The local and tourist folks in the line up were some of the friendliest I had ever encountered. Some surfers can be jerks, since it is the only sport where you have to compete to practice. No jerks were in the water on that early morning. We all caught wave after wave, complimenting each other and cheering the others on. No showboating or wave stealing, just a pure shared love of the ocean. After about an hour, not only was Seth’s surf school out sharing the waves but so were four other groups of groms (newbie surfers), and things started to get a bit more hectic. He caught four brilliant waves and surfed them all with style. I guess years of watching me surf finally paid off. Later, when recounting our favorite experiences of the week, my husband said he had loved the surf lesson most of all. I might turn him into a surfer yet.
We had two meals in the oceanfront town of Lahiana. One was completely forgettable and the other was fantastic. The Lahiana Fish Company has a great view of the water. That’s all. The food was uninspired tourist fare.
The Lahiana Grill on the other hand, boasted a sophisticated fine dining menu. We started off with cocktails, and my choice was a Mango Margarita with Li Hing dried plum powder ringing the glass instead of salt, which added a bit of island spice to an already outstanding drink. Both my husband and I had Hawaiian fish, grilled perfectly. My Mahi Mahi arrived sitting on top of herbed potatoes and spinach. His choice was Opakapaka, Hawaiian Pink snapper and it rested on a bed of fennel risotto. We all understood why Lahiana Grill tops Hawaiian and U.S. best restaurant lists! All that goodness came with a price: entrees were priced in the $40-$60 dollar range.
Choosing to stay in a condo makes sense for larger family groups or families with diverse needs. We did some grocery shopping and ate breakfast and some lunches either in our condo or out by the pool. The Ka’anapali Alii has several high quality grilling stations set up in the pool area. Picnicking is elevated to an art form in Hawaiian culture and the Alii helps out visiting families take advantage of the spectacular location. One evening we ordered the Ka’anapali Alii Grill Basket for two. The Hawaiian definition for two actually fed six people with enough rib eye steak to feed at least two more people. Fred Torres, the Operations Manager for the condos, and his partner April joined us for dinner. We had a lively conversation about Maui and traveling. My mom inquired about the possibility of migrating to Hawaii herself some day she was so taken with the ocean and the climate and the Aloha spirit.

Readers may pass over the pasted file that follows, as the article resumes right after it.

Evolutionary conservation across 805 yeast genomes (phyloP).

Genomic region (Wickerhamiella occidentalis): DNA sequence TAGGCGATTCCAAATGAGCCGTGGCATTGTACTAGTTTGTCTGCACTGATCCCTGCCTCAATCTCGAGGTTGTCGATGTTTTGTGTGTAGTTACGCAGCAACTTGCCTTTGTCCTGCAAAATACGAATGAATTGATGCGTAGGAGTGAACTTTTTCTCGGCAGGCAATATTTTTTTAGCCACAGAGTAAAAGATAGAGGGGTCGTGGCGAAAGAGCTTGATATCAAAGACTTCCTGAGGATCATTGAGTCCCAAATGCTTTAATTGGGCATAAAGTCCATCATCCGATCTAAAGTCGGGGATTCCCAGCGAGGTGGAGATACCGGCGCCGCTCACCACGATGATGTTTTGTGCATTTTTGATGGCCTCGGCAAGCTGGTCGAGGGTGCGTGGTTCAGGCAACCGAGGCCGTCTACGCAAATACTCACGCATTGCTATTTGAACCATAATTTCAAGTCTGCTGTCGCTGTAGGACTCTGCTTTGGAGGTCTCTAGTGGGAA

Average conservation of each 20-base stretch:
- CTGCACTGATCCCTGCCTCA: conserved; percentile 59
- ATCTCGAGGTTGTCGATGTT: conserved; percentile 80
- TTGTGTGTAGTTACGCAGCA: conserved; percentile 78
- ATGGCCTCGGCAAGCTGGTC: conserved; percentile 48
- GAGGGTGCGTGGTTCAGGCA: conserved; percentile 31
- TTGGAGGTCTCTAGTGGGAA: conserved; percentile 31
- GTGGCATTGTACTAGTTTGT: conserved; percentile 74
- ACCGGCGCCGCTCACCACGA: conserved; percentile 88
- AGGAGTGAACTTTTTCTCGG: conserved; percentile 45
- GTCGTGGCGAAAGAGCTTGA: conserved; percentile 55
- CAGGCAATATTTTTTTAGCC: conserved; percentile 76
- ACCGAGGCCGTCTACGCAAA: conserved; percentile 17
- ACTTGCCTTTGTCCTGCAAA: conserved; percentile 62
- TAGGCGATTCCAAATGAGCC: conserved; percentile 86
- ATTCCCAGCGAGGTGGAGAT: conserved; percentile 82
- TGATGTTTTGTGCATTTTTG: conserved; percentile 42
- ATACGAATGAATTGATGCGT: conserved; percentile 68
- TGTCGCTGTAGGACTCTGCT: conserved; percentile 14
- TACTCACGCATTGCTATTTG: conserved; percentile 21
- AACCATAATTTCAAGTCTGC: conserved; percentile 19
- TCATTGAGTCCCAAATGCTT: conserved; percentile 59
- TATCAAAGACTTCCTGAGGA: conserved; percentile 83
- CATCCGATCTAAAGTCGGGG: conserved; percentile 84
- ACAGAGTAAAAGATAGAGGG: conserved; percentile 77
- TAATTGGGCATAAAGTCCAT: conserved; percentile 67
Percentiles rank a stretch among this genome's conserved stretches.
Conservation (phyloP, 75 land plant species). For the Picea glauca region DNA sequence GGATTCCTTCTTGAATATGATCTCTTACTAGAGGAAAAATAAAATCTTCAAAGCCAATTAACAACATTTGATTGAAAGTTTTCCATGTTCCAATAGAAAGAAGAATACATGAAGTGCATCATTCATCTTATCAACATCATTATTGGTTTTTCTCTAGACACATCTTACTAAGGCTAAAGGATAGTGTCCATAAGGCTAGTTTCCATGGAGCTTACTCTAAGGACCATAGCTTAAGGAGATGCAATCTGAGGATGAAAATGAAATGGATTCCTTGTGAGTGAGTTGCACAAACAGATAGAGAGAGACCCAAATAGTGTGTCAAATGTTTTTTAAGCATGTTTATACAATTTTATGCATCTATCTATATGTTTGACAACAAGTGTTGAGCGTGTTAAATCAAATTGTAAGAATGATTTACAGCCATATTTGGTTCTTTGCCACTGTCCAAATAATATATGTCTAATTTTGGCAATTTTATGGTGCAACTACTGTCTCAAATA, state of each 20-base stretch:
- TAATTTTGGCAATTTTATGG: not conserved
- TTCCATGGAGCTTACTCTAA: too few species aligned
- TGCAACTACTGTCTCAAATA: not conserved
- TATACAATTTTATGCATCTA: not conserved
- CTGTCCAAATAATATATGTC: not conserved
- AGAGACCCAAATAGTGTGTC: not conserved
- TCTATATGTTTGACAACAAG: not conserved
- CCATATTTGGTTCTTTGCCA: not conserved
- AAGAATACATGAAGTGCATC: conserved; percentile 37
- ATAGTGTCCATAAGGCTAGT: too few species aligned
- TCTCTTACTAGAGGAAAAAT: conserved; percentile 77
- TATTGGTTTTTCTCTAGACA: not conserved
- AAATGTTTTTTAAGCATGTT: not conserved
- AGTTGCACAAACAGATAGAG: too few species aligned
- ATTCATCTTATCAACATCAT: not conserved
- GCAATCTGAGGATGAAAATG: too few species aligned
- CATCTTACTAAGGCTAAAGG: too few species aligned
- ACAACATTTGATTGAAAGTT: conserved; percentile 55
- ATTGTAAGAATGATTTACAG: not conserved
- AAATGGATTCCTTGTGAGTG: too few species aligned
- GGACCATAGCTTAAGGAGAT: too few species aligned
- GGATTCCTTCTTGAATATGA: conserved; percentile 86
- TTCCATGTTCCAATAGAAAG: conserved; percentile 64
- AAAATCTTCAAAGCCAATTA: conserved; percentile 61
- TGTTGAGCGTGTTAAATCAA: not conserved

On our final day, the Ka’anapali Point surf spot was ripping. The bigger sets featured overhead waves that were gentle to slide down the face. I rented a board and paddled out, thankful to not be wearing my wetsuit, as required by the 58-degree water at home in Oregon. As I waited for the wave sets to come in, I had a few calm peaceful moments, my board softly bobbing with the sea. It had been a fun-filled, jam-packed week with my family. I was grateful that we brought my mom along. Seeing her delight in the warmth, the ocean and her grandson brought me great joy as well. I caught a few killer waves and rode one all the way to shore. When I hopped off the board, a woman said, “you make surfing look so easy.” I smiled, and said Mahalo.
2525 Ka’anapli Parkway
Lahaina, HI 96761
50 Hohea Kai Drive
Lahaina, HI 96761
127 Lahainaluna Road
Lahaina, HI 96761
820 Olawalu Village Road
Lahaina, HI 96761
192 Ma’alaea Road
Wailuku, HI 96793
300 Ma’alaea Road
Wailuku, HI 96793
505 Front Street #123
Lahaina, HI 96761